West Papuan military commander thanks Vanuatu for support
A West Papuan rebel military leader makes his way to Vanuatu to thank the country for its backing for the push for independence from Indonesia.
(Vanuatu prime minister Moana Carcasses Kalosil meets Commander Richard Joweni)
The most senior commander in the OPM rebel force in Indonesia's Papua region is in Vanuatu to thank that country for its support for the indigenous people's push for independence.
Commander Richard Joweni slipped surreptitiously out of Indonesia, through Papua New Guinea to reach Vanuatu.
Spokesman Rex Rumakiek told Don Wiseman why it was important for the commander to get to Vanuatu.
REX RUMAKIEK: Because Vanuatu is the only country that even before independence, an issue that I know very well because I was involved in the independence movement with the OPM. We had an agreement with the Vanuaaku Pati that if they gained independence first they will help us. We have an agreement. So since then this agreement is still followed through. They even decided, OPM, to open an office in Port Vila and that office is now becoming the international secretariat of the West Papua National Coalition for Liberation.
DON WISEMAN: Commander Jowenii has met with the prime minister and the prime minister of Vanuatu has spoken out strongly in support of Papua and West Papua this year with a strong speech at the General Assembly of the UN. So he clearly is very supportive. What sort of reaction did the commander get?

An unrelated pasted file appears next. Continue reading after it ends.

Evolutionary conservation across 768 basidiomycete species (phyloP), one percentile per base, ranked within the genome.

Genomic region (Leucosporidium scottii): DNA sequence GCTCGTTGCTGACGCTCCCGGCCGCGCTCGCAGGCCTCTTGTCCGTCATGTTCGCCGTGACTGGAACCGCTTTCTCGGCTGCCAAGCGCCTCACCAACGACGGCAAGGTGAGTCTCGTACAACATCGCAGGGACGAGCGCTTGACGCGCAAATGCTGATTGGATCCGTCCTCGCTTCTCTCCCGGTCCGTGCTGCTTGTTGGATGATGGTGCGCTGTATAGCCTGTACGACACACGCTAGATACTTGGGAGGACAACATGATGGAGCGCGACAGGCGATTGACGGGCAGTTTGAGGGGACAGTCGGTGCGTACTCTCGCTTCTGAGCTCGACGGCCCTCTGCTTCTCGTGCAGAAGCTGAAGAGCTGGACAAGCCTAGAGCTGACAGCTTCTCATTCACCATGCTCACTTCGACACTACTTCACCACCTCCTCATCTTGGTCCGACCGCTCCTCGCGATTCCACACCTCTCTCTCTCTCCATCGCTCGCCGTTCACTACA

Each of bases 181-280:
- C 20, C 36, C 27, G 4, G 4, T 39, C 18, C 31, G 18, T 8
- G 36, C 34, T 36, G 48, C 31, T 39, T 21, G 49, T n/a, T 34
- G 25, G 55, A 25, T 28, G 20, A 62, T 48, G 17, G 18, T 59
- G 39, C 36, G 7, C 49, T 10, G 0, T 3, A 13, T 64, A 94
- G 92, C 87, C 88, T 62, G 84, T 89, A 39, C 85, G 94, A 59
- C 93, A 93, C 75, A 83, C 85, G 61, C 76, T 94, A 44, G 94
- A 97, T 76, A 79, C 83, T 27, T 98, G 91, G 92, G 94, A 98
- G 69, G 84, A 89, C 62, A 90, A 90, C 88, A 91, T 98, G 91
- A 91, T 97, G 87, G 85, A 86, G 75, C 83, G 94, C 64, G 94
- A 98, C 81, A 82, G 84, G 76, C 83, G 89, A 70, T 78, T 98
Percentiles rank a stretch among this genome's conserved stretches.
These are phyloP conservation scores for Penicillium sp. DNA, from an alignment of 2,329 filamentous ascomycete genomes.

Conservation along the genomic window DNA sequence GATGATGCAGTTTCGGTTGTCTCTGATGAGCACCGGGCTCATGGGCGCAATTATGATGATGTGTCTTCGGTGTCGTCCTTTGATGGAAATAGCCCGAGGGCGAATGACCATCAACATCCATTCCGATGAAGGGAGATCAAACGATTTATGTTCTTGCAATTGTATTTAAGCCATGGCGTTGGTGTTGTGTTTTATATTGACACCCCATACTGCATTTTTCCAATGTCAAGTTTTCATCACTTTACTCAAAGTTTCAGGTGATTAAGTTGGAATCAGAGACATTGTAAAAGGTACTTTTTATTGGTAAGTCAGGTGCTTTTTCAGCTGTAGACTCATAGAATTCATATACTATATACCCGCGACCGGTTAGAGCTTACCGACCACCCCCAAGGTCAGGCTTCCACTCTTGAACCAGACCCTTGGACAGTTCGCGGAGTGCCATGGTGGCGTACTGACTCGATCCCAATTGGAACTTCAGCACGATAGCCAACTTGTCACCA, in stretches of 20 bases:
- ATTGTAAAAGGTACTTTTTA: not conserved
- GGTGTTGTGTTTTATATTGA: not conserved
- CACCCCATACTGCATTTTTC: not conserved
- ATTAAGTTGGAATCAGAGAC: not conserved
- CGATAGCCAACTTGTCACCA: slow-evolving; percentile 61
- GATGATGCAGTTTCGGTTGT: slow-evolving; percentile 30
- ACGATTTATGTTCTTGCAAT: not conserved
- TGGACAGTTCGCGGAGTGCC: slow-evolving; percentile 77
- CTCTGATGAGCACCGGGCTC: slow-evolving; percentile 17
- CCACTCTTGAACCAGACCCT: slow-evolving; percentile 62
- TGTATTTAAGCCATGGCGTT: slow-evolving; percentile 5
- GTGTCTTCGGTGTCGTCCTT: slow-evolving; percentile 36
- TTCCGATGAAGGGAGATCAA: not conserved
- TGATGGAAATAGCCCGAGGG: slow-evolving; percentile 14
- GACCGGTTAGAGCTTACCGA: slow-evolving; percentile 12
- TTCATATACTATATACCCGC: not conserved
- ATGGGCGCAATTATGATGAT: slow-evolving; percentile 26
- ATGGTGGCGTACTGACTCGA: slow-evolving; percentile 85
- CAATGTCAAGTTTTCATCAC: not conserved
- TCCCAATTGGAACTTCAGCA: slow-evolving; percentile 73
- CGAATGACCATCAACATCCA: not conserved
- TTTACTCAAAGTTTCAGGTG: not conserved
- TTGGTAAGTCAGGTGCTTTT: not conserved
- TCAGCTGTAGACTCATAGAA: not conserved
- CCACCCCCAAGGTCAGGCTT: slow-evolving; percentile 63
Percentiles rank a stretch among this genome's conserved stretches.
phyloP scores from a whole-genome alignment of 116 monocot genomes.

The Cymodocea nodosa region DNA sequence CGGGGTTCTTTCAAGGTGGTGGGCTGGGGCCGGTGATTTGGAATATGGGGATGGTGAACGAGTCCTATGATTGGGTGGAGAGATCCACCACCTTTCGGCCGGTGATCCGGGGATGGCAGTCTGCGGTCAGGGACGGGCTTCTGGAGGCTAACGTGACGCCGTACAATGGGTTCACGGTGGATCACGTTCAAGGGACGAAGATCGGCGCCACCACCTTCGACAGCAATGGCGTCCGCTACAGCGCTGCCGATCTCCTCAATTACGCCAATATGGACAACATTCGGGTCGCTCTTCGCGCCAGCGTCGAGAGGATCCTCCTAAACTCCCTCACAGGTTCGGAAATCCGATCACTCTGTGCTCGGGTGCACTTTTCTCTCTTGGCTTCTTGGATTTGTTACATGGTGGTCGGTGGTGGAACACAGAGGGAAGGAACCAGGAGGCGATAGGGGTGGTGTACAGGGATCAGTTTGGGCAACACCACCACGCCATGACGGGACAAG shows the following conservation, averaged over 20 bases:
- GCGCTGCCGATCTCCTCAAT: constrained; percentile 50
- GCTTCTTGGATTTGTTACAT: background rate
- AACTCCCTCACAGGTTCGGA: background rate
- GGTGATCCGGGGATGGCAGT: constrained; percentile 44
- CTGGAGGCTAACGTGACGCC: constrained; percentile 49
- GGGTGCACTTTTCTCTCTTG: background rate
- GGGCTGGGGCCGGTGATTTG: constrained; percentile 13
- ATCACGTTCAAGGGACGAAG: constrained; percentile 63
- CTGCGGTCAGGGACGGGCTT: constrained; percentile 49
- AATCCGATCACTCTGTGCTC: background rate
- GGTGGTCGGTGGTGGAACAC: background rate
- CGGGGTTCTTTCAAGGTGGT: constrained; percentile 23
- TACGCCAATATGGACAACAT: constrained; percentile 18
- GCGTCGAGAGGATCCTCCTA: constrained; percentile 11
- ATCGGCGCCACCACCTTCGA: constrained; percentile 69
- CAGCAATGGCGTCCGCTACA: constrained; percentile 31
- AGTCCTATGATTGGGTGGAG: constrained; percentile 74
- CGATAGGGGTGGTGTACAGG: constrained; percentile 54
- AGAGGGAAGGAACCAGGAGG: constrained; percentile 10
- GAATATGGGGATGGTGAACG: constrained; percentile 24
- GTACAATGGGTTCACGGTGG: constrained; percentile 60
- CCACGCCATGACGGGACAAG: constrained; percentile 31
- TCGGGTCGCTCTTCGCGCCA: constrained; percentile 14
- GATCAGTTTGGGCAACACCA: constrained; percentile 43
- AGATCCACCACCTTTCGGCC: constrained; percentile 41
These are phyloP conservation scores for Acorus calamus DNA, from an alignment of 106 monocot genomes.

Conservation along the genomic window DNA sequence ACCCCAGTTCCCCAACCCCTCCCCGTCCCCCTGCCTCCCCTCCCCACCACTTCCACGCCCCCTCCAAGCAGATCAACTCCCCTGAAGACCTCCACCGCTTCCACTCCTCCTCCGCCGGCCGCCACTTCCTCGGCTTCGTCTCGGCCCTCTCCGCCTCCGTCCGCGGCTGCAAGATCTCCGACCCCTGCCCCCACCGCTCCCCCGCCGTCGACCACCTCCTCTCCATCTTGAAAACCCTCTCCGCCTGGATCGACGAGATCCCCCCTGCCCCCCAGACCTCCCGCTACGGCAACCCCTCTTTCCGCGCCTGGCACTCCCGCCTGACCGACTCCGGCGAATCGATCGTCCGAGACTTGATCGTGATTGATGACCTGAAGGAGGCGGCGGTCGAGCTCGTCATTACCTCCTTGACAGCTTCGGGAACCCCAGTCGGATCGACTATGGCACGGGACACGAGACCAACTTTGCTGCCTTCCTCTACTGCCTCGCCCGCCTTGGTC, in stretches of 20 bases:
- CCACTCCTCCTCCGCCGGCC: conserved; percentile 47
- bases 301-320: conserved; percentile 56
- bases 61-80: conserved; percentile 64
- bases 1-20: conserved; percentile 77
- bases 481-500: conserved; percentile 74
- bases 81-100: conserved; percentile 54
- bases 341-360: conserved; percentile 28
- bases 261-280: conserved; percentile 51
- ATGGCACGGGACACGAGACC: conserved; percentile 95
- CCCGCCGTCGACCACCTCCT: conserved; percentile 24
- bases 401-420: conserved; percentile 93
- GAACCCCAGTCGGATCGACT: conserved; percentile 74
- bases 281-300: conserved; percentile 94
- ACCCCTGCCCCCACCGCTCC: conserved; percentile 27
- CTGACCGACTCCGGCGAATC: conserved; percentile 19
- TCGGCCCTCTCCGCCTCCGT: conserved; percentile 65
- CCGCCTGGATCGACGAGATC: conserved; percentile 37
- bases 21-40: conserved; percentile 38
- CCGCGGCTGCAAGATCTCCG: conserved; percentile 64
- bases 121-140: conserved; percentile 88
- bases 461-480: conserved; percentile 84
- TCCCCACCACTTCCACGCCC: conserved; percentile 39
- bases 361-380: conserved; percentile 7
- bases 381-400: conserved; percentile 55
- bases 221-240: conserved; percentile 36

RR: Not only the General Assembly, but also the CHOGM meeting in Sri Lanka - he spoke there, as well, in support of West Papua. And Commander Joweni that was his main mission to come and take the Vanuatu government for the stand that they have taken, and advise direct to the Vanuatu government that since the decision of the MSG in Noumea on 20 June the people in the country are ready, preparing to welcome the foreign ministers delegation to West Papua. So it's a big issue in West Papua. Everybody is waiting for them to come.
DW: That doesn't appear to be happening in the very near future, does it? Is that a concern?
RR: Yeah, that's a concern. But they said, never mind. First we put it on notice. It's not going to disappear just quietly like that because the people in West Papua are expecting them to visit. So if there is no visit they will still pursue other means to make sure the West Papua issue on the agenda of MSG must remain.
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